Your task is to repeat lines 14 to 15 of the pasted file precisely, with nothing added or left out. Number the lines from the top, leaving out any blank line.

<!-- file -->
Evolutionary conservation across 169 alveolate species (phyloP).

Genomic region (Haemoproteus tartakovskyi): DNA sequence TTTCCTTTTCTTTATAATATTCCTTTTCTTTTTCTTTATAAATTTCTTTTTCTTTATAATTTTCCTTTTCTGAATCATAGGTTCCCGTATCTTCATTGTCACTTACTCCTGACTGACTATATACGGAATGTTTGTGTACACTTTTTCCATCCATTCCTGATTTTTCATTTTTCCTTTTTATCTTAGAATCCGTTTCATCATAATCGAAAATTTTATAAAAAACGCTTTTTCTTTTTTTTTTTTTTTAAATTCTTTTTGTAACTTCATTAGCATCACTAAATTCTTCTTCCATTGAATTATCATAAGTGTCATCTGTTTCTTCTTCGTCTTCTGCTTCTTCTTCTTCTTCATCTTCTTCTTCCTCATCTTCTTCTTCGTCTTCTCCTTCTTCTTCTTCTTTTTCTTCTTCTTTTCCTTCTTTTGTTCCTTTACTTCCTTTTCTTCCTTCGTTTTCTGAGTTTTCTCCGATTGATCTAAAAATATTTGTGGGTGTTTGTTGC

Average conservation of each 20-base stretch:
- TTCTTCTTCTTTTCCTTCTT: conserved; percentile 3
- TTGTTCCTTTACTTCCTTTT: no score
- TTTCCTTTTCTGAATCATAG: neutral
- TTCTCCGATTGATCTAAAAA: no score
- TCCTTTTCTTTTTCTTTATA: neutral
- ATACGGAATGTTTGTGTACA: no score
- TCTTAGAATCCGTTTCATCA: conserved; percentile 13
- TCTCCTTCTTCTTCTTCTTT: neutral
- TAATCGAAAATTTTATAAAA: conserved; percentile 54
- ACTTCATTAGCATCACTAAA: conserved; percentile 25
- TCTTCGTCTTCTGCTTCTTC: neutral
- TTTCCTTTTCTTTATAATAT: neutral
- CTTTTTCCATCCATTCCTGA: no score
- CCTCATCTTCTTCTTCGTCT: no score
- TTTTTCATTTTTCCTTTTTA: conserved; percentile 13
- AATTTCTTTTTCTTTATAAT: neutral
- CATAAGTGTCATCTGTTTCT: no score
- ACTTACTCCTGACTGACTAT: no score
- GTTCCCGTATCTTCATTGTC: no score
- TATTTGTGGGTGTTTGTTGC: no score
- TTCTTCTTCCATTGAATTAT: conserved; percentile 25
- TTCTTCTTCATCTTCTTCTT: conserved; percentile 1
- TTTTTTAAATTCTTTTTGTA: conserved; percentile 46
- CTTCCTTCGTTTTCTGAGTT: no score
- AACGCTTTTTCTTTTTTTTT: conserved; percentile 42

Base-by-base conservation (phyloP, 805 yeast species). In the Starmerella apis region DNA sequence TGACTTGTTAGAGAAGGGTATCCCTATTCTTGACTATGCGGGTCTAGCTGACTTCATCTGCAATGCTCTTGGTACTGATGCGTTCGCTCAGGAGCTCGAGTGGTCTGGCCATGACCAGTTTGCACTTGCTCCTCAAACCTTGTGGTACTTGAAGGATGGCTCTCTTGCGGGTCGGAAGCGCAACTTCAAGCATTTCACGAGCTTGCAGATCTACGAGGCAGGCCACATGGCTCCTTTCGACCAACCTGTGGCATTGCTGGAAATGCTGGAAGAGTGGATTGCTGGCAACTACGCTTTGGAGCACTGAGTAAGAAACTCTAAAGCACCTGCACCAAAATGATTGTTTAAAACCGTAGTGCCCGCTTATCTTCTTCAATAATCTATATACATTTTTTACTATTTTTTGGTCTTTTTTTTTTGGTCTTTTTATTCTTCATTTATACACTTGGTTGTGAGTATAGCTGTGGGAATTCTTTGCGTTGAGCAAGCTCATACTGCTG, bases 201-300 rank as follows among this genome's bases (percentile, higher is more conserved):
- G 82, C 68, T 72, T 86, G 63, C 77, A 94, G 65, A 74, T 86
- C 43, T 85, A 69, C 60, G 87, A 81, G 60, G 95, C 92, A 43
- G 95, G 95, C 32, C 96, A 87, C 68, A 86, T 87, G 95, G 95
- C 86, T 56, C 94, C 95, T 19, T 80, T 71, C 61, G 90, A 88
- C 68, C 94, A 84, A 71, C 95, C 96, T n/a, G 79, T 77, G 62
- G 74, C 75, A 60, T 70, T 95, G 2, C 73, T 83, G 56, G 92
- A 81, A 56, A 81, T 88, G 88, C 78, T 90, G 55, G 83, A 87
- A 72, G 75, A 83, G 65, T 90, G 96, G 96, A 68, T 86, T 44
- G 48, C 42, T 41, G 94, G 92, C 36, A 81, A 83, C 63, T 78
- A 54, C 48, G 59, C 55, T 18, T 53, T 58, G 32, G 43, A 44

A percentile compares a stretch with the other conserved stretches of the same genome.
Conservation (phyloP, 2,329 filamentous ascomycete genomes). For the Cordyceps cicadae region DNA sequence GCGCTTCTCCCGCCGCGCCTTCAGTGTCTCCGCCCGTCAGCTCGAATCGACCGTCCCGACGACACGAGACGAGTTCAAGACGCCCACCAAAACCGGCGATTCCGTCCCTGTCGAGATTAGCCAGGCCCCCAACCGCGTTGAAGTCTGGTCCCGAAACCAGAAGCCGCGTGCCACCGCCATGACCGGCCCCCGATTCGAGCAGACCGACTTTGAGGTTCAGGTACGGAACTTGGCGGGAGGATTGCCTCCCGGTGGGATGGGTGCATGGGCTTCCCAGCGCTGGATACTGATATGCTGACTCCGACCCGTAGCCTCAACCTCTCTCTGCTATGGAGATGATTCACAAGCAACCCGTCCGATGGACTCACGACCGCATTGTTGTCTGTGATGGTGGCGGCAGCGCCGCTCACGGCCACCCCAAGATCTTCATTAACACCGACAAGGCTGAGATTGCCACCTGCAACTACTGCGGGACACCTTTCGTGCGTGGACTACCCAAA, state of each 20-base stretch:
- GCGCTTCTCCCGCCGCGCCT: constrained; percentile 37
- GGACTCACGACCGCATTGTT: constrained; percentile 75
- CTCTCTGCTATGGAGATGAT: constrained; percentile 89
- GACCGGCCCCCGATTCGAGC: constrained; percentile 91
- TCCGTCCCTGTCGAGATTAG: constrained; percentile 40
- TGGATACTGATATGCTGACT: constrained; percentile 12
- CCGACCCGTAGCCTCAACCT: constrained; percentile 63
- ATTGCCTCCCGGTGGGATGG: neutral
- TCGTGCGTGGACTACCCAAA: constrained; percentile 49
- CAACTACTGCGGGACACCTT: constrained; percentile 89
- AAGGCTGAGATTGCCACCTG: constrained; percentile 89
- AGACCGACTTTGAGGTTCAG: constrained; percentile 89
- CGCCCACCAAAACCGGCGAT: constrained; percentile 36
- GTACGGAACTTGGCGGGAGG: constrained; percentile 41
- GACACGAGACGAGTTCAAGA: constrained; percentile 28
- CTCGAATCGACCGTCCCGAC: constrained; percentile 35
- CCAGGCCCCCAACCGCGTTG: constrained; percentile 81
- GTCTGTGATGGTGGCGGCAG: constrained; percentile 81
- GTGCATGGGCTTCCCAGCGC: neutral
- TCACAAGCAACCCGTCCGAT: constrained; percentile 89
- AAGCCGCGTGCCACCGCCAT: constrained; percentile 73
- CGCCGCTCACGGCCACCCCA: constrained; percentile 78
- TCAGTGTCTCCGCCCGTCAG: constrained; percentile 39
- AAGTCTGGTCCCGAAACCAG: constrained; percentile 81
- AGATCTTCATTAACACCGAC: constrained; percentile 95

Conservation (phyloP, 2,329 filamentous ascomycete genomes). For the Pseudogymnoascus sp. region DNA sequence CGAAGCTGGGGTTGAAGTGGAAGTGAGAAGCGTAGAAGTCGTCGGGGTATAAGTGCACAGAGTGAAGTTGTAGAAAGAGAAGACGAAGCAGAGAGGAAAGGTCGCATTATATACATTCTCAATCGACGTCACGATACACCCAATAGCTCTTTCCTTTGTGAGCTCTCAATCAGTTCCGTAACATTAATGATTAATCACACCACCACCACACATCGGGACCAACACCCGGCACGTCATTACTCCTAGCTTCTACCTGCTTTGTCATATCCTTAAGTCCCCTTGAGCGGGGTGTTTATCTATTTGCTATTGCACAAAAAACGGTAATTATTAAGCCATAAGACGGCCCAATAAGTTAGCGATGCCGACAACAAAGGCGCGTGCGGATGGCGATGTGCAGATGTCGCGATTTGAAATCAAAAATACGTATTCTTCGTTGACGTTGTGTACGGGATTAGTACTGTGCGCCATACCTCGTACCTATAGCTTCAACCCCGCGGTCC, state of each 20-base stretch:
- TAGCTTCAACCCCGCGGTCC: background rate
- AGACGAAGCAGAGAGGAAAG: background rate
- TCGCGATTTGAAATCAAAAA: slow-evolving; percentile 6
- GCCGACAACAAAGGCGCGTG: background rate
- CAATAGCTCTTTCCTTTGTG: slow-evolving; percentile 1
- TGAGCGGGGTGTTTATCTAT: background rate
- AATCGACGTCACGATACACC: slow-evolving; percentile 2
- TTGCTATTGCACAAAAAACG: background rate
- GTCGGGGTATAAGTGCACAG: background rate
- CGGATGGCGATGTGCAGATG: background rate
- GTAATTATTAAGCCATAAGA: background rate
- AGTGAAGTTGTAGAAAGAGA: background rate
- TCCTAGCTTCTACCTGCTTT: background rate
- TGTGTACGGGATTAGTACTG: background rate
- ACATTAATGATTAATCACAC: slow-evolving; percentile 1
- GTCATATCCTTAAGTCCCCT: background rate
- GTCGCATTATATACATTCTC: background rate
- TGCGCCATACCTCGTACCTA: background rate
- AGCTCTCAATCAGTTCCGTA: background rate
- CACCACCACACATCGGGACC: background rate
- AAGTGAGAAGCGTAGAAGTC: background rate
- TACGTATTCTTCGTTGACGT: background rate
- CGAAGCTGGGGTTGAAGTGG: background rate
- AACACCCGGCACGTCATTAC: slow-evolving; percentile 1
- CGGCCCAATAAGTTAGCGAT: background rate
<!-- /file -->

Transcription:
- TCTTCGTCTTCTGCTTCTTC: neutral
- TTTCCTTTTCTTTATAATAT: neutral